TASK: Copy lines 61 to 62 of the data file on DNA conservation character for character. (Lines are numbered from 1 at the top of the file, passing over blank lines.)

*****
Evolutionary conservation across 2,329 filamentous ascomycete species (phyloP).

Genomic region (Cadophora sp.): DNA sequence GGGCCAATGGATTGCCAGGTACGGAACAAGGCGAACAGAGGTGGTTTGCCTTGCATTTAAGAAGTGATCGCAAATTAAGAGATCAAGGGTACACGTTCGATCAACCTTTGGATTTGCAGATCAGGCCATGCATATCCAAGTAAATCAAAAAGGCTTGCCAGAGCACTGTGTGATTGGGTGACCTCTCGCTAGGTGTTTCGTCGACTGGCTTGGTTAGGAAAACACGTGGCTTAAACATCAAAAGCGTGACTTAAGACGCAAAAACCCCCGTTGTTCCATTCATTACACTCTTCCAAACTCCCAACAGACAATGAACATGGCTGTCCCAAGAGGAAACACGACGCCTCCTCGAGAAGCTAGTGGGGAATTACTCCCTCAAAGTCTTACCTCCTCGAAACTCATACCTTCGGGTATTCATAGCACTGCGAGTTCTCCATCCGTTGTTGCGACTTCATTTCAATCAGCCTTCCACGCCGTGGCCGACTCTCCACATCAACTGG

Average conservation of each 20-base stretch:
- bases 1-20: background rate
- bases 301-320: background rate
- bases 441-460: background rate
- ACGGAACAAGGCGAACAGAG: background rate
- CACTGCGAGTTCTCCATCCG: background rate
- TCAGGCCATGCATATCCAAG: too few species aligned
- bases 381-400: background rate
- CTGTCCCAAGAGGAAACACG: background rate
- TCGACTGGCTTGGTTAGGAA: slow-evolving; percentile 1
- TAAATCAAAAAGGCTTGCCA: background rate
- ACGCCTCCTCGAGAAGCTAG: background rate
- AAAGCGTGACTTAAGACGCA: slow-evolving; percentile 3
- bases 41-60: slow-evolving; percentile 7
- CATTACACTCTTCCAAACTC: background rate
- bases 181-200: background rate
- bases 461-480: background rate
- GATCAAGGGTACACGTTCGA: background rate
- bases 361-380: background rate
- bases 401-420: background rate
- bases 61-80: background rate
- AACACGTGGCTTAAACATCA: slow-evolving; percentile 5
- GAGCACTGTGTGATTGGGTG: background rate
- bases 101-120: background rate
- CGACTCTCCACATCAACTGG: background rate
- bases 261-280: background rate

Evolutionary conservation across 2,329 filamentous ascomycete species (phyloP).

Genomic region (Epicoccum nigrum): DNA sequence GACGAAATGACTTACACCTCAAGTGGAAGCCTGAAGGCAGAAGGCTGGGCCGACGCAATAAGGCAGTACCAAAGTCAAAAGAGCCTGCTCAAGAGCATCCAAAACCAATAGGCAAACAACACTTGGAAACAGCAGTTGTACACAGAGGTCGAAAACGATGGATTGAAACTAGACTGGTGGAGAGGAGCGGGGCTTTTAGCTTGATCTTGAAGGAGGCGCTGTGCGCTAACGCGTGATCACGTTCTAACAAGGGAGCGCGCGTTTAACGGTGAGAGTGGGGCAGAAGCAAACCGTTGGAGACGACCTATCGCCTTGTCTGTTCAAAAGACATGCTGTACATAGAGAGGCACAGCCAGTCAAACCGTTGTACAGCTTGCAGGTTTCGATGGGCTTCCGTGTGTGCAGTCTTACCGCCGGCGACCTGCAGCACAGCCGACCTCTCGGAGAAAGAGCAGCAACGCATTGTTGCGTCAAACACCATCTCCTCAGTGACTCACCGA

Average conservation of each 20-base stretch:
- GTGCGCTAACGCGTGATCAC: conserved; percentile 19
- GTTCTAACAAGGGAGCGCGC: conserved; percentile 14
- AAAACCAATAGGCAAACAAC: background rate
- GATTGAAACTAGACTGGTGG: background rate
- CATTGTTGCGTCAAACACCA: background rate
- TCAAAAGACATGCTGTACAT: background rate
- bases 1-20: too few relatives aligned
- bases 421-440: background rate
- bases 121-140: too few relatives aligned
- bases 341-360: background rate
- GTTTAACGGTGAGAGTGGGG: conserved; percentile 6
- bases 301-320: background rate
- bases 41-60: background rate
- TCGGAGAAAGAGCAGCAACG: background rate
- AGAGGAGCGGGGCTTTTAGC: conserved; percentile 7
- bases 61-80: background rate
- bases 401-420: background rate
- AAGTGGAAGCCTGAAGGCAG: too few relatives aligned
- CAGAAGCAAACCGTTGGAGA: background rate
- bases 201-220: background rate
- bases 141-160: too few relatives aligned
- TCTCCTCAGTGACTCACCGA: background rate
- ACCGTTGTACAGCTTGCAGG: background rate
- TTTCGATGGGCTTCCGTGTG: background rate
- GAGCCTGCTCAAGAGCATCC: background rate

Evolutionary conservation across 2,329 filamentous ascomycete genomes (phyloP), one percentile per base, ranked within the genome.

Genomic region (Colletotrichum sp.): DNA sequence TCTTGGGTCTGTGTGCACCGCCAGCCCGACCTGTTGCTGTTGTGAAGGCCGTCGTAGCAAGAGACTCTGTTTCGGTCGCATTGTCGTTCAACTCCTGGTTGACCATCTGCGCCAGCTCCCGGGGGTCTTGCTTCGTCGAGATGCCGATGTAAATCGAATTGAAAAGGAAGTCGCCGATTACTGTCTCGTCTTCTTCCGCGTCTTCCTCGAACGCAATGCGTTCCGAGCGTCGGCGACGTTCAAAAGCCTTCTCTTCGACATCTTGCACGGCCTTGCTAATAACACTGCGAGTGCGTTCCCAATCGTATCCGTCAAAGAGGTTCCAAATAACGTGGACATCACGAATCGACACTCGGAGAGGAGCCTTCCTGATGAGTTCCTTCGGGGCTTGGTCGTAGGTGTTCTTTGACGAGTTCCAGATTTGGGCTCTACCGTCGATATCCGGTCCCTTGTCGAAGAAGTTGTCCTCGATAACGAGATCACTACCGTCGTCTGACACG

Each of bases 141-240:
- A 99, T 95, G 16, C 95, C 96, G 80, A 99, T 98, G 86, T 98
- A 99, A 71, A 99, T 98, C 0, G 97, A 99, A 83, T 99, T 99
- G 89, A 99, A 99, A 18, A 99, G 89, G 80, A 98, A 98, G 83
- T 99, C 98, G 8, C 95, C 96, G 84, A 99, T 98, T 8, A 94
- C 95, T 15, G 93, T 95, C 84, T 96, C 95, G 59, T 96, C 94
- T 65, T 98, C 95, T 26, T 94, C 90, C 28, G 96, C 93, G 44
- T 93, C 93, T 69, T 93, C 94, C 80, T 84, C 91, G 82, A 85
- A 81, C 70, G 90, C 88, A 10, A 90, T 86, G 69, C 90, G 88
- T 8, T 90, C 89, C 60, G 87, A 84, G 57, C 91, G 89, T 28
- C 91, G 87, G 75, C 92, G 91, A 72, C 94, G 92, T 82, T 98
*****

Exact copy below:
- A 99, A 71, A 99, T 98, C 0, G 97, A 99, A 83, T 99, T 99
- G 89, A 99, A 99, A 18, A 99, G 89, G 80, A 98, A 98, G 83